13 The specific need to rely on family assistance in Germany, as a prerequisite for subsequent immigration of other family members, establishes a higher barrier than the requirements established in Sections 28 through 30, 32, 33 and 36 (1) of the Residence Act for subsequent immigration of children, parents or spouses, because it demands a separate reason why it would not be reasonable to expect a family unit to be established outside the Federal Republic of Germany (see judgment of 18 April 2013 - BVerwG 10 C 10.12 - juris, at 37 - 39). This also proceeds, moreover, from the fact that in the case of subsequent immigration of spouses and children (Section 30 (2) and Section 31 (2) or Section 32 (4) of the Residence Act), granting a residence permit already comes under consideration in cases in which the required characterising factors for the respective provision of law are not met, merely in order to avoid particular hardship (besondere Härte), i.e., if there is a threat of significant impairment of interests deserving of protection (see Section 31 (2) sentence 2 of the Residence Act). The court below fell short of the standard of review under Section 36 (2) of the Residence Act by assuming an extraordinary hardship even though the circumstances of the individual case merely establish only an urgency comparable to the subsequent immigration of parents, children or spouses in the sense of a particular hardship.
14 1.3 The Complainant is another family member within the meaning of Section 36 (2) sentence 1 of the Residence Act of his biological daughters A. B. and T., because as their father, unmarried to the children’s mother, he cannot be categorised under any of the characterising factors that would otherwise come under consideration. However, this Court cannot finally decide whether it is required to grant a residence title according to the aforementioned decisive criterion of avoiding extraordinary hardship, because necessary findings as to the relevant circumstances of the specific case are lacking. It is true that the children A. B. and T., because of their respective ages of two and four years, are unable to lead an independent life; rather, as small children, they are in need of continuous caregiving, and therefore of inclusion in a family unit. However, whether this family assistance can reasonably be provided for A. B. and T. only in Germany would depend significantly on how a continuation of the family unit outside Germany would presumably affect the child R. This proceeds from the following considerations:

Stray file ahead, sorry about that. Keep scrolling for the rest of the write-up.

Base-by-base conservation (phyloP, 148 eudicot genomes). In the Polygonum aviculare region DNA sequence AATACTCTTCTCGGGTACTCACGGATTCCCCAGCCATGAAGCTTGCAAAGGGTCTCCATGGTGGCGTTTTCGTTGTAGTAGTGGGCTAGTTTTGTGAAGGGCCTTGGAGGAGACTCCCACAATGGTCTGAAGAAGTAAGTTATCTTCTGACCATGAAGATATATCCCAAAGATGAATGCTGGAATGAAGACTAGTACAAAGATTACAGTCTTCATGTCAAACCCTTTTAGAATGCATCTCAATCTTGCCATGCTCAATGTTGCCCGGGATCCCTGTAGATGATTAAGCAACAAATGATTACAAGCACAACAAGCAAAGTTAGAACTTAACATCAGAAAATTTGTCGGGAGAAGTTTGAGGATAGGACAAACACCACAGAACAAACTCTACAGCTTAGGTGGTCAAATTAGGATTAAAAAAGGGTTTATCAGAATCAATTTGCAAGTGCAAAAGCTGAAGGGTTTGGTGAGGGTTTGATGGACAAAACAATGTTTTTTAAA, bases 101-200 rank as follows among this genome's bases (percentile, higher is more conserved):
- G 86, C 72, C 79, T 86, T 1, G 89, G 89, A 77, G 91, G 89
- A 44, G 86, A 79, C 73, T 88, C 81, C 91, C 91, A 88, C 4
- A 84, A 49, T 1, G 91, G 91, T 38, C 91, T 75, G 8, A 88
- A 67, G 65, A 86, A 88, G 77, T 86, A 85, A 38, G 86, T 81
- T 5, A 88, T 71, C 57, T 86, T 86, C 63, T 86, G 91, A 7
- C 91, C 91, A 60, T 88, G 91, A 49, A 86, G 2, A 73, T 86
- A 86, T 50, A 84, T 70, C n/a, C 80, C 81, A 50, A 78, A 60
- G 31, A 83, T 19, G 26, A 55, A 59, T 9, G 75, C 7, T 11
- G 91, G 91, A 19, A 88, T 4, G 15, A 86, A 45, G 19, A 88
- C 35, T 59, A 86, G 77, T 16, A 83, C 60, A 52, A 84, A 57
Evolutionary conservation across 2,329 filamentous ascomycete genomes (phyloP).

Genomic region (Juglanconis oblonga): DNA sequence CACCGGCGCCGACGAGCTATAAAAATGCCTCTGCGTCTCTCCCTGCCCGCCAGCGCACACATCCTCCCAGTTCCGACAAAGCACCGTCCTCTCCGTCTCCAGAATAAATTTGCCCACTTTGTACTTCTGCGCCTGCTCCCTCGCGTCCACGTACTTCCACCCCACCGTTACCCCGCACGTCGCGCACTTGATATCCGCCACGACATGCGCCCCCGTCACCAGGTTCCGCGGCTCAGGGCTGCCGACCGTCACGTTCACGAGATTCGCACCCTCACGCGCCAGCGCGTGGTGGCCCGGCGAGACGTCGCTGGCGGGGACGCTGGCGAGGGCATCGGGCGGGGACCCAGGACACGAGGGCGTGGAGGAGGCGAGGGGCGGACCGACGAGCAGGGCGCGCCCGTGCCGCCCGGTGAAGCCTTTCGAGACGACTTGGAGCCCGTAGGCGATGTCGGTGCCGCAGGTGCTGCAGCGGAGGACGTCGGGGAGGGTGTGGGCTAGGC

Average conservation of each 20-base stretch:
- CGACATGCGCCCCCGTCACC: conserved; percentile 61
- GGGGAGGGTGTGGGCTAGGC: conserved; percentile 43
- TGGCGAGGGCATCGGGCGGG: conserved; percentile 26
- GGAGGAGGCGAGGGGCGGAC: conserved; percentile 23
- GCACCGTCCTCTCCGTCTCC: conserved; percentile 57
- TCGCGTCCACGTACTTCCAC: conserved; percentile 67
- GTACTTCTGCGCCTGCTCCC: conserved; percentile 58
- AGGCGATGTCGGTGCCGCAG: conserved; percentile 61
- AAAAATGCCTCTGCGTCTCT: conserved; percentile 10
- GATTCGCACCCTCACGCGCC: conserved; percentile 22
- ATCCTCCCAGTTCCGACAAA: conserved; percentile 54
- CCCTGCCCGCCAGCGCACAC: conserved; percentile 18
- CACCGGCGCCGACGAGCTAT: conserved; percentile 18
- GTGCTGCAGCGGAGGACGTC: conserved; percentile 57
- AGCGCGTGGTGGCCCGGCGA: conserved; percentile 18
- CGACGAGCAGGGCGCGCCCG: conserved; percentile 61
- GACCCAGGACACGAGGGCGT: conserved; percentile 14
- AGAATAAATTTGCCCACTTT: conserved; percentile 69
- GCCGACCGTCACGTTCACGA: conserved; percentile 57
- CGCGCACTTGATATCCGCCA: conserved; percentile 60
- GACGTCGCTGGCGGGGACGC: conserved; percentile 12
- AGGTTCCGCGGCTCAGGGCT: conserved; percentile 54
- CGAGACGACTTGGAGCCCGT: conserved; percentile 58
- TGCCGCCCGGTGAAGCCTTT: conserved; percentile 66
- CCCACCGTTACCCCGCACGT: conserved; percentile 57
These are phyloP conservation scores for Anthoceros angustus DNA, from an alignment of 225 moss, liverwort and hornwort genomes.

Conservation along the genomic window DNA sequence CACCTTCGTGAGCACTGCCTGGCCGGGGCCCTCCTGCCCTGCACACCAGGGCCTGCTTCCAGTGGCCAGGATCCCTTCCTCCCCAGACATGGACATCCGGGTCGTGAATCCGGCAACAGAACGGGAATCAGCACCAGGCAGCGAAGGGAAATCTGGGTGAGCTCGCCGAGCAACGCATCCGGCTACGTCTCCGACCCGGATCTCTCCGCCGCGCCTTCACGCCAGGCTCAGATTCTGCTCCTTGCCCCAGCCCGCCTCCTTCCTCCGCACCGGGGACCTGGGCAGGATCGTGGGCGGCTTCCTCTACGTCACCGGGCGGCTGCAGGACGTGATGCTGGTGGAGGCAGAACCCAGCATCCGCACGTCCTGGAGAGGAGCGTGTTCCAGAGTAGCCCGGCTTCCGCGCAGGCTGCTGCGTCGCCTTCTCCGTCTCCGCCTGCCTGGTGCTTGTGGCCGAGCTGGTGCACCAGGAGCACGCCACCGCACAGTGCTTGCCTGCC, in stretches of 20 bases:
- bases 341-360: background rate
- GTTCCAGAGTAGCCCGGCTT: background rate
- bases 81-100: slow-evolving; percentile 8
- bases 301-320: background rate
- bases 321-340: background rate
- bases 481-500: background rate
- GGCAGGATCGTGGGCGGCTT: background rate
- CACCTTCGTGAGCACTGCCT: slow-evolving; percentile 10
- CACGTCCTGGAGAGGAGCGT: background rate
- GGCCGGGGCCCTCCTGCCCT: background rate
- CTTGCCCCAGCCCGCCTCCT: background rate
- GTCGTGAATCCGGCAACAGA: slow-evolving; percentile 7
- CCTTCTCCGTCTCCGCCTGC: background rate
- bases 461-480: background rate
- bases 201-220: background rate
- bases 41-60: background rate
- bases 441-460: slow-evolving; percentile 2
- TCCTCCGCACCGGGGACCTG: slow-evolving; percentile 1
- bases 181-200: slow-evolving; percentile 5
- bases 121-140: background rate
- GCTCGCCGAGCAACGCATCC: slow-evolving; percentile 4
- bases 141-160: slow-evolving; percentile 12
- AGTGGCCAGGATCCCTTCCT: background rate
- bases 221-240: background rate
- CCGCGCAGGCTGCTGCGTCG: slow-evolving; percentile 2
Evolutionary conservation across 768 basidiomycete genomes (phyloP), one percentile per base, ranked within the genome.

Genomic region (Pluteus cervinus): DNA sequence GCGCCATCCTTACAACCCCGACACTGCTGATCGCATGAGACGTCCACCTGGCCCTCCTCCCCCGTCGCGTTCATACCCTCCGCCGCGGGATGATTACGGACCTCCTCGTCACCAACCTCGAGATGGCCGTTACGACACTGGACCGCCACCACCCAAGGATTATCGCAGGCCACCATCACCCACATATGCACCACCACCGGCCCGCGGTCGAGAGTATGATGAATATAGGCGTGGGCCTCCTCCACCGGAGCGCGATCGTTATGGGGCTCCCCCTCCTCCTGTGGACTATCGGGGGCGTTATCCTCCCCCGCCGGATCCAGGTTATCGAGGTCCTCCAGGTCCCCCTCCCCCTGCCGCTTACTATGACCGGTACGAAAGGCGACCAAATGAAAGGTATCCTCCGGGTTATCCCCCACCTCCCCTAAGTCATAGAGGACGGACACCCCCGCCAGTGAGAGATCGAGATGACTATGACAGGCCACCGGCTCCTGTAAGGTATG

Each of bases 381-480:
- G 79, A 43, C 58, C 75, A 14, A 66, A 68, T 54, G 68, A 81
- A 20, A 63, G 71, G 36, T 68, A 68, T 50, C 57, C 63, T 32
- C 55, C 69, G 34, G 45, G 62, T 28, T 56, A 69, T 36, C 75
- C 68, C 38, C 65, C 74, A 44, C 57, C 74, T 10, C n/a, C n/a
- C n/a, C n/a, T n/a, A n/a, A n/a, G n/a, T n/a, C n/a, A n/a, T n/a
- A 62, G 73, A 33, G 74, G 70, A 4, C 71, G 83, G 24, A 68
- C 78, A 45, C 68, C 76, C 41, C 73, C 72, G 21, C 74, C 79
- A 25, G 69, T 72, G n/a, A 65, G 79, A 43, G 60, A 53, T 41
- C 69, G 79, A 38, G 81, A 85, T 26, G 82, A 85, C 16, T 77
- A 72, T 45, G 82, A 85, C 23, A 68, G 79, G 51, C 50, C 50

15 Article 6 (1) and (2) of the Basic Law confers no direct entitlement to residence, but it does oblige the immigration authorities, when deciding on a residence application, to take full account of the foreigner’s existing family ties to persons who are legitimately residing in the Federal territory. The State’s obligation to protect the family does not supersede concerns of immigration policy unless the family unit can live together only in the Federal Republic of Germany, for example because special circumstances would make it unreasonable for the member of that unit with whom the foreigner has an exceptionally close relationship to leave the Federal territory. If this member of the family unit is a child, the child’s perspective must be determinative (Federal Constitutional Court, orders of 18 April 1989 - 2 BvR 1169/84 - BVerfGE 80, 81 <93>, of 12 May 1987 - 2 BvR 1226/83, 101, 313/84 - BVerfGE 76, 1 <46 et seqq.>, of 5 June 2013 - 2 BvR 586/13 - AuAS 2013, 160, of 10 May 2008 - 2 BvR 588/08 - InfAuslR 2008, 347 and of 23 January 2006 - 2 BvR 1935/05 - InfAuslR 2006, 320). The special situations that result from a family arrangement known as a ‘patchwork’ family must be carefully examined and given due consideration in view of their importance. The minor family members’ biological parents who are not included in the ‘patchwork’ family must also be included in the considerations.
16 According to this standard, in an isolated consideration that did not take the child R. into account, it would be reasonable to expect the Complainant and his biological daughters A. B. and T., as well as their mother, the Complainant’s partner, to maintain their family community also outside Germany. They hold only Ghanaian nationality; according to the findings of the court below, special circumstances that would indicate particularly strong ties to Germany (Article 8 European Convention on Human Rights) have neither been adduced in the proceedings below nor are they otherwise evident. In view of the children’s ages of only two and four years, the court below also had no cause to investigate further in this regard at the time of its decision. We may leave aside the question of whether this will still apply at the time of the new hearing and decision after remittal.